Russia is reaping a massive windfall from oil and gas exports – despite the West’s sweeping sanctions over the Ukraine invasion – thanks to a lucrative cocktail of stiff prices, surging demand and trade loopholes.
Russia is poised to earn nearly $ 321 billion from its energy exports this year – up more than a third compared to the previous year, according to Bloomberg. In April alone, Russia expects $ 9.6 billion more from energy sales than it initially projected due to high prices.
That’s partly because the European Union remains heavily reliant on Russian gas and has so far declined to cut off shipments due to fears of an energy crisis.
Accordingly, proceeds from energy exports have handed Russia a key source of revenue despite escalating sanctions meant to cripple its economy.
“Oil revenue makes up a large share of Moscow’s budget. It is a key funding source for [President Vladimir] Putin’s invasion of Ukraine. Slashing Russia’s oil revenue could hasten an end to the conflict, ”American Enterprise Institute resident scholar Michael R. Strain said in a recent blog post.
British energy giant Shell PLC – which faced widespread criticism in the invasion’s early days for buying a shipment of heavily discounted Russian oil – is now selling a so-called “Latvian blend” of diesel to sidestep potential scrutiny, according to Bloomberg.
“Latvian blend” refers to blended diesel where less than 50% of the contents of each barrel is sourced from Russia, meaning the product is not classified as Russian in origin. Bloomberg reported Shell recently adjusted its contract terms and conditions to allow for use of blended diesel.
Shell did not immediately return The Post’s request for comment on its apparent use of the so-called “Latvian blend.”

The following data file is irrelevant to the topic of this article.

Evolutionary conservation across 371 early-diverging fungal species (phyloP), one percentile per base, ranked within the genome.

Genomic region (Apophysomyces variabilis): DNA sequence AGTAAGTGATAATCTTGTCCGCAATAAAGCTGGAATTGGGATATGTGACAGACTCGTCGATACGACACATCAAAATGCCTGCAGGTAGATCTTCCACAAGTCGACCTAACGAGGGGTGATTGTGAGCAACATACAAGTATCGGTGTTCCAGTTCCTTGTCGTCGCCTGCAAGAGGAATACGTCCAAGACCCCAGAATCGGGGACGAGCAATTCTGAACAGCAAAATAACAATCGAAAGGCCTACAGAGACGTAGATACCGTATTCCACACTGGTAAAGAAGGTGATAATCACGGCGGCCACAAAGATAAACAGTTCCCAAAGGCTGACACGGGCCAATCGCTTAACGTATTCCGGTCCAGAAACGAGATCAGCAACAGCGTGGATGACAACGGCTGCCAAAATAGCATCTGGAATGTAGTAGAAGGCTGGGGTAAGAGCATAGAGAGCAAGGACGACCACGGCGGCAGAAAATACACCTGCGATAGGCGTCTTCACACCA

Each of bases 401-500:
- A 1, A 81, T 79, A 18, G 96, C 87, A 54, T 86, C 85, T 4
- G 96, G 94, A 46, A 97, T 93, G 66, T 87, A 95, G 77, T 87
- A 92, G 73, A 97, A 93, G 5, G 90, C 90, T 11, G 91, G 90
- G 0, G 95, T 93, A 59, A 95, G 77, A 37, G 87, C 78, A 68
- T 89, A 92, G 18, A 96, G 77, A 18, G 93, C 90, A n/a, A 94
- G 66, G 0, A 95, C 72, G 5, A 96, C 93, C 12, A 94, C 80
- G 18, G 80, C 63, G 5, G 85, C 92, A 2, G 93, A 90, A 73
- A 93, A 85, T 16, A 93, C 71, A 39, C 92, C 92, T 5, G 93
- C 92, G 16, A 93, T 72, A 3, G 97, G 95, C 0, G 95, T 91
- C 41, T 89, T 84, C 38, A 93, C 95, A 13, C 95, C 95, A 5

Oil and gas exports are the lifeblood of the Russian economy – accounting for roughly 40% of the country’s annual revenue. So far, economic sanctions, while severe, have largely left the Russian energy sector untouched.
The sale of Russian oil and gas remains legal in Europe, with companies free to profit as long as they can tolerate potential public blowback related to their dealings with the Kremlin.
The continued flow of Russian oil and gas has not escaped the notice of Ukrainian officials, who have pressed hard for Europe to enact an import ban.
Oleg Ustenko, an economic adviser to Ukrainian President Volodymyr Zelensky, said Russia is earning $ 1 billion a day from oil exports – money that is being used to fund its invasion.
“There is no doubt that the financial and other sanctions have weakened the Russian economy and its ability to source certain materials needed to pursue its war in Ukraine,” Patrick Honohan, a senior fellow at the Peterson Institute for International Economics, said in a blog post last week.
“But the sanctions fall short of crippling the economy, as long as they do not interrupt the flow of revenue from exports, which finances the budget and also ensures continued availability of foreign exchange to pay for needed (and unsanctioned) imports,” he added .
The foreign ministers of Ireland, Lithuania and the Netherlands said the European Union is mulling a Russian oil ban for its next round of sanctions – but a final decision has yet to be made.
With Post wires